LOVE IS POWER—WITH INFERIORS. There is a prevalent notion that the only way to manage inferiors properly is to keep them in strong subjection by severe, or at least rigid treatment. This we believe to be a prejudice, arising in this way-namely, that in the midst of a generally bad management of inferiors, any relaxation is usually attended by bad consequences. The cause is here in the bad management, not in the relaxation. Supposing inferiors to be treated uniformly on the principles of justice and kindness, with judgment and good sense as regulating powers over all, it will never be found that the kindness does any harm, but rather the reverse.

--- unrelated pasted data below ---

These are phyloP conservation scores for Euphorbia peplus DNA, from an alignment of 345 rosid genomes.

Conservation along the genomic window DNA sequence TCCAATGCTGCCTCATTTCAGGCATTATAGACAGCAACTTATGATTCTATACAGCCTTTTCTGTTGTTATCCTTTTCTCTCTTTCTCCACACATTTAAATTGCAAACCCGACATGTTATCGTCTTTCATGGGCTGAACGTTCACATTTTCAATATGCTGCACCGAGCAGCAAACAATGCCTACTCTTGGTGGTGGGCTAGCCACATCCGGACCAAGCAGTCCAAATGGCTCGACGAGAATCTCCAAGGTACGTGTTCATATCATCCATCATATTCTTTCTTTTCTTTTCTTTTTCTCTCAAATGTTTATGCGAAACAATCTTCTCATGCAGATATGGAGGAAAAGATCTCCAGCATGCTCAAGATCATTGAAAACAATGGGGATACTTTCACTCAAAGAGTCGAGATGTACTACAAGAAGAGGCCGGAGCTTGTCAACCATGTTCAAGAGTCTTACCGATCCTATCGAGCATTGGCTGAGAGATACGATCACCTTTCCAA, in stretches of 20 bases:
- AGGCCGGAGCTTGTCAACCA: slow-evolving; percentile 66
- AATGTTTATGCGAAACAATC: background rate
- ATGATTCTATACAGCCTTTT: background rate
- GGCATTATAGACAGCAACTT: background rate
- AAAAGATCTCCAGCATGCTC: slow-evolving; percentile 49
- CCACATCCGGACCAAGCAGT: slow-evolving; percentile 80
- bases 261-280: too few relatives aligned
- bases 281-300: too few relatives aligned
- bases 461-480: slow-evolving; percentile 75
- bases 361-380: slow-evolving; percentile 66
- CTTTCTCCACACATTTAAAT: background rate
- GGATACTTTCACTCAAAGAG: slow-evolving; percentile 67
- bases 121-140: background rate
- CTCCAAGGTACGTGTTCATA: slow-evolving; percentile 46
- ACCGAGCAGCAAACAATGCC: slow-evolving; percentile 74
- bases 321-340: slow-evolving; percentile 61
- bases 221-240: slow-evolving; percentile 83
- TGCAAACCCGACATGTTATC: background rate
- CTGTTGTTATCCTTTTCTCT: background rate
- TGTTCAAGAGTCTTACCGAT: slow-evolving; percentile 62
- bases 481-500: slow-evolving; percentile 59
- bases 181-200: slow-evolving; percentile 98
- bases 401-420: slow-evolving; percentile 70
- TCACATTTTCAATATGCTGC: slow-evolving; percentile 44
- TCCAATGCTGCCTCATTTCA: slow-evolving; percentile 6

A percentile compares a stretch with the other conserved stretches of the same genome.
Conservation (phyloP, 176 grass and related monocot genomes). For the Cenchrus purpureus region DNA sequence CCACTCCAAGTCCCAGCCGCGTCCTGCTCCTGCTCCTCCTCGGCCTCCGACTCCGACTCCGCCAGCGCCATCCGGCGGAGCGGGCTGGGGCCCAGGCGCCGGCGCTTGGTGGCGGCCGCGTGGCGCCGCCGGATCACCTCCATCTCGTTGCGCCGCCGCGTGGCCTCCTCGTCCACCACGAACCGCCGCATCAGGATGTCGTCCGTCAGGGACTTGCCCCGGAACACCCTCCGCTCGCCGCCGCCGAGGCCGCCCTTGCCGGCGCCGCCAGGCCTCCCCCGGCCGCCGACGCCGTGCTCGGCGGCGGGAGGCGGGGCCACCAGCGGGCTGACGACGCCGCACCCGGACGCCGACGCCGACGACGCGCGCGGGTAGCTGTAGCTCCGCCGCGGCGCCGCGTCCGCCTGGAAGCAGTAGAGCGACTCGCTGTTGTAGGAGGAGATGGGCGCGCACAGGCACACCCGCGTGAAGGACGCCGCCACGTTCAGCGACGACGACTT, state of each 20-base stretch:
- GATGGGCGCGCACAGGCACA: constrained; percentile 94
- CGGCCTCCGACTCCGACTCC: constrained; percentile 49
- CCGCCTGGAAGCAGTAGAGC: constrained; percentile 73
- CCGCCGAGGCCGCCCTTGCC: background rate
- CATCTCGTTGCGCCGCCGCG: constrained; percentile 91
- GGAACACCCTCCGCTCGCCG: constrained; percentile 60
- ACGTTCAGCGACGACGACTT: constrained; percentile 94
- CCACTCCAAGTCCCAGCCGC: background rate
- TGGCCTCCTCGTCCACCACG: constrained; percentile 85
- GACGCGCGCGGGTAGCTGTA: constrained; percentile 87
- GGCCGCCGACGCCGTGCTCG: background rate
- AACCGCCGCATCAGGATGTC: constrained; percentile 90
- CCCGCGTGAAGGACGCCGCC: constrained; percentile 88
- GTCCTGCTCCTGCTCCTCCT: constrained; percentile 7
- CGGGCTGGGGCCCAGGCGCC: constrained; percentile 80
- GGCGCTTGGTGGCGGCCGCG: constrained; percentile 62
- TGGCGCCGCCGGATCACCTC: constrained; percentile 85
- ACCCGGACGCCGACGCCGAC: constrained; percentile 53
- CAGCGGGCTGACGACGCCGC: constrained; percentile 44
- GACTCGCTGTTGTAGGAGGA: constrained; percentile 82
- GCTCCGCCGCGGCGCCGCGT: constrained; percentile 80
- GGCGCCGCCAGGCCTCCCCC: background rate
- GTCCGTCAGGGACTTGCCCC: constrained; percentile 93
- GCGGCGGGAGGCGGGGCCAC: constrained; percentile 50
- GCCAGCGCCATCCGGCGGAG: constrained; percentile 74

In England, complaints regarding servants are often heard. But as far as these are even ostensibly well founded, the cause may be discovered in the whole relation of the class of servants towards the class of masters and mistresses. There is too great a space between them as members of the human family, Placed so far away from the sympathies of their employers, and from the more direct influence which the higher and more cultivated natures are designed to have over the rest, servants labour under a deficiency of motive to cordial good service, to cleanliness, to integrity, or any of the other virtues desired in their situation. In America, whose institutions promote self-respect among the humbler classes, there is an independence of feeling in servants which English people generally behold